Understanding Comics Chapters 1 & 2


-Comics refers to the medium itselfThis meaning that it does not refer to a specific object.

-Comic artist Will Eisner uses sequential art. This means, when an image is alone, it’s merely just an image. However, if it’s part of a sequence, the image is transformed into more.

-The medium known as “comics” hold numerous ideas and images depending on important variables such as the writers, the artists, the subject manner, etc.

-Difference between comics and animation: Animation is sequential in time but not spatially juxtaposed(side-by-side) as comics are. Each frame of an animated film or short is projected on the same space–A screen. Each frame of comics project on a different space.

*Space does for comics what time does for film.

*Comics defined: n. plural in form, used with a singular verb. 1. Juxtaposed pictorial and other images in deliberate sequence, intended to convey information and/or to produce an aesthetic response in the viewer.

-Comics can trace back to hundreds of years ago. For example, in 1066, France produced a 230 foot long tapestry which details the Norman Conquest of England. Although it may not directly fit the definition above, it is a comic in a way.

-Egyptian hieroglyphics fits the definition of comics, as it is visual images in deliberate sequential order. The only difference being that it is read in a “Zig-Zag” formation.

-The invention of printing allowed comics to be enjoyed by everybody and not just the wealthy.

-The father of modern comic: Rodolphe Töpffer.

-Töpffer’s satiric stories in the mid-1800s  employed cartooning and panel borders, and is known as the first interdependent combination of words and pictures in Europe.

-Single panels could, on occasion, be labeled as a comic depending on its visuals and words.

Chapter 2

-The images we call symbols are one category of icon

-Words are just abstract icons

-The more abstract an image is, the further away from realism it is

-Cartooning: Amplification through simplification; When cartooning, we’re focusing more on specific details. To do this, we strip an image to its essential “meaning,” amplifying it in a way that realistic art cannot.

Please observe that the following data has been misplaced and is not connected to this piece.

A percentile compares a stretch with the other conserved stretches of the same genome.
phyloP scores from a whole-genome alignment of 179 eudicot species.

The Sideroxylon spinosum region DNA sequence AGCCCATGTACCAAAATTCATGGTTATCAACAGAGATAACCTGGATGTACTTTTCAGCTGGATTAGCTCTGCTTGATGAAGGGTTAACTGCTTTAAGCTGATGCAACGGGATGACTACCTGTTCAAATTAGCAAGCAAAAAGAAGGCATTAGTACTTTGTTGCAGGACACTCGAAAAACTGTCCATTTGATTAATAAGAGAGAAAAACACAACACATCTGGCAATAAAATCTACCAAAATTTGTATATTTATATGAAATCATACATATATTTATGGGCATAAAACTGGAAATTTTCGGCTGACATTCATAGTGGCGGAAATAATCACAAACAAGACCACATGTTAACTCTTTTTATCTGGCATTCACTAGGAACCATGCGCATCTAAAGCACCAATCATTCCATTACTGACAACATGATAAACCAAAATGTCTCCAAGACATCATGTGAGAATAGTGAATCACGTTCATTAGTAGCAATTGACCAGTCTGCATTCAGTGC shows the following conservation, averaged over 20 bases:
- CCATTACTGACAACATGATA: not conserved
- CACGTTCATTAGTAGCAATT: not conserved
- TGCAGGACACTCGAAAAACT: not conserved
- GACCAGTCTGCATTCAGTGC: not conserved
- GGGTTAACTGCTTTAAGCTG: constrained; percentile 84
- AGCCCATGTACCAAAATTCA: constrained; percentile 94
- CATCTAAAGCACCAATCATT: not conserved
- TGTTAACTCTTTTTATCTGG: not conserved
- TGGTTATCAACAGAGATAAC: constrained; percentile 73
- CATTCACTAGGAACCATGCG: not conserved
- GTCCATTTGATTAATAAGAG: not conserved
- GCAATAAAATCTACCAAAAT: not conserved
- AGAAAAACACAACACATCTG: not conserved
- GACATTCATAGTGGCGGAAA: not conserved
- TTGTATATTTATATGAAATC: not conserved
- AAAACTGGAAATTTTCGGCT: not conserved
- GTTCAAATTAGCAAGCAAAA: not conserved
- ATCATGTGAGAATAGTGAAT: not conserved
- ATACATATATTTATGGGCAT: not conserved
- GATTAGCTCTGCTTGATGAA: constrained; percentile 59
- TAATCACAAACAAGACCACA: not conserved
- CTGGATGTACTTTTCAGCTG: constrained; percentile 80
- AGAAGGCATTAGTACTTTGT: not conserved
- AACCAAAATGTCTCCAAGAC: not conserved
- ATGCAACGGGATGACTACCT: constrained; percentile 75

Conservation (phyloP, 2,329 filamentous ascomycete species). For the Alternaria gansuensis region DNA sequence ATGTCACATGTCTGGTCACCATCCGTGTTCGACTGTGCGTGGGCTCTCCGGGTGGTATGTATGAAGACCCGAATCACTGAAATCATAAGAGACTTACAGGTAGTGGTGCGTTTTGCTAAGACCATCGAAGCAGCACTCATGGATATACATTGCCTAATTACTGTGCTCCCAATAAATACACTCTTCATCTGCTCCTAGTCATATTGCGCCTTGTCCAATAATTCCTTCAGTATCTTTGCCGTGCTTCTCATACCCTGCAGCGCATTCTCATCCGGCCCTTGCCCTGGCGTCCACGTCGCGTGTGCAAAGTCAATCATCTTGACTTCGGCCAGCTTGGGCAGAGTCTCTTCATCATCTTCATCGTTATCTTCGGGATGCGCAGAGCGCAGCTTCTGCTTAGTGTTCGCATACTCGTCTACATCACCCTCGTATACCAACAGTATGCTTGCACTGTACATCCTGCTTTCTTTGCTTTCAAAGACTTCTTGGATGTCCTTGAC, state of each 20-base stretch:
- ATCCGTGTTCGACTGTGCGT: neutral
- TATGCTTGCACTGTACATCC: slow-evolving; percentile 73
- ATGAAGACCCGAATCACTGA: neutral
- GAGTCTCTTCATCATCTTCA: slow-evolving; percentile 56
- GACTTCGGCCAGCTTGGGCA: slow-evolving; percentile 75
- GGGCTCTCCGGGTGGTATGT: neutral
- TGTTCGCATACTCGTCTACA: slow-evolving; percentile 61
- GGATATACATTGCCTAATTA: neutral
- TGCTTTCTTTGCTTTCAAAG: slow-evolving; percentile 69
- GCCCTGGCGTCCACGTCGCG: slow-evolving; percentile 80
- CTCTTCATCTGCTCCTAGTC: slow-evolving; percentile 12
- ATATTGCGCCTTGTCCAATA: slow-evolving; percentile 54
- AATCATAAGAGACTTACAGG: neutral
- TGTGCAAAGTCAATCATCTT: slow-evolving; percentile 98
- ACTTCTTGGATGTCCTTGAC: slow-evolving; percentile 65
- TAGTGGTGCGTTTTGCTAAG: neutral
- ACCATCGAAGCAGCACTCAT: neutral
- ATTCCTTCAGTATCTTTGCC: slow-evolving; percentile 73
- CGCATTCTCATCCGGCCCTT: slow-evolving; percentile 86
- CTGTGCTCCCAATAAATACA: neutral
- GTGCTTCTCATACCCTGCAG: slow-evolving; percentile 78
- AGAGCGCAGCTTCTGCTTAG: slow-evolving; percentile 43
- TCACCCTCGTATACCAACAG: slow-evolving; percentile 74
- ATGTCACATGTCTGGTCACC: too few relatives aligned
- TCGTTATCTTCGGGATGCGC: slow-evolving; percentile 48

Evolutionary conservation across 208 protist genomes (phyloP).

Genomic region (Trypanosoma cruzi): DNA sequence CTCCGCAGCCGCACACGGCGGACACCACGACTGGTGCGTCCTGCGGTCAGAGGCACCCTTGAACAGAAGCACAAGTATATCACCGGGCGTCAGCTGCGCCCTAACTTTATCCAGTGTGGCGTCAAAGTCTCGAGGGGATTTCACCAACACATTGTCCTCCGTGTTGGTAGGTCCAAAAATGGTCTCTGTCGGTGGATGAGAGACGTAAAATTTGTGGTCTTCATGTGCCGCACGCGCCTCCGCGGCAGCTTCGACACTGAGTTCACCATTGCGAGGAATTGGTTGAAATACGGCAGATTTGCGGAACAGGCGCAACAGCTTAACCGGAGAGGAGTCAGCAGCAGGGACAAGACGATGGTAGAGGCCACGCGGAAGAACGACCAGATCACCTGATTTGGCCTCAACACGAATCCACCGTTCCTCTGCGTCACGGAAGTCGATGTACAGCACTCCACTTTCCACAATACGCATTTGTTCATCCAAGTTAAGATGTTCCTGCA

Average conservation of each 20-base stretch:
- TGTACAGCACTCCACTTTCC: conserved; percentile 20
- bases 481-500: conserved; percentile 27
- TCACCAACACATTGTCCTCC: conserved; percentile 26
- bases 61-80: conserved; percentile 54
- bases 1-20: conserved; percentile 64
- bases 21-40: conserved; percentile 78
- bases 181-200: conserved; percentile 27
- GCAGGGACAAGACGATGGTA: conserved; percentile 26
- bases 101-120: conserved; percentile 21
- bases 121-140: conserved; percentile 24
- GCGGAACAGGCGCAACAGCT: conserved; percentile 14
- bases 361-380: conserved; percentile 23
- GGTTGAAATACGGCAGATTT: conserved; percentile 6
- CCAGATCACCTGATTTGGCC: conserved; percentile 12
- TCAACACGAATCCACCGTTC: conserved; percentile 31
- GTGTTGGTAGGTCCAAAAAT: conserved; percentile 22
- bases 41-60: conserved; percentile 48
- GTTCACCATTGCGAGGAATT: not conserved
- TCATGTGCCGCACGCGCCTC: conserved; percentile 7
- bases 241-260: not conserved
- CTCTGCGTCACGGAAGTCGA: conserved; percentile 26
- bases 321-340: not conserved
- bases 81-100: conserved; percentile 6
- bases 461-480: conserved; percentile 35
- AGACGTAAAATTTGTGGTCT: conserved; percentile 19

*Cartooning isn’t just a way of drawing, it’s a way of seeing.

*We don’t observe the cartoon, we become it.

-Backgrounds of comics tend to be more realistic than the characters. This combination allows us to mask ourselves in a new character and enter a new, stimulating world.

-Pictures: Received information ; Writing: Perceived information.

-The picture plane consists of 3 vertices- reality, language, and the picture plane.


About schinnery1996

My name is Shanelle Chinnery and I study Digital Media and Animation at Alfred State College. It’s my third year and the last time this bio was updated was on my very first day of college. I had ended off my previous bio with my desire to grow throughout my years here in Alfred State and with my senior year on the horizon, I’m glad to say I’ve definitely grown since that day. With the variety of classes and mediums I’ve experienced during these three years, I’ve learned what grasps my attention and what strays it away. I came into college with an unclear direction of what I wanted to do in my field and to be quite honest, I’m still not sure what direction I’m going in, but I have a better idea. I enjoy the storytelling aspect of animation, but then again I also enjoy animating in 3D and would love to explore the possibility of voice acting. While I’m uncertain about the exact route of my future, I still take great pride in the how much I’ve changed, art wise. I’ve gained knowledge and experience in endless number of programs I never thought I’d be able to work around, I’ve grown accustomed to digital art rather than traditional pencil to paper art, and most importantly, I’m just a better artist in general. I could say that is my favorite achievement and I can’t wait to see what my future holds in this field.
This entry was posted in Non-timebased and tagged , , . Bookmark the permalink.

Leave a Reply

Fill in your details below or click an icon to log in:

WordPress.com Logo

You are commenting using your WordPress.com account. Log Out /  Change )

Google+ photo

You are commenting using your Google+ account. Log Out /  Change )

Twitter picture

You are commenting using your Twitter account. Log Out /  Change )

Facebook photo

You are commenting using your Facebook account. Log Out /  Change )


Connecting to %s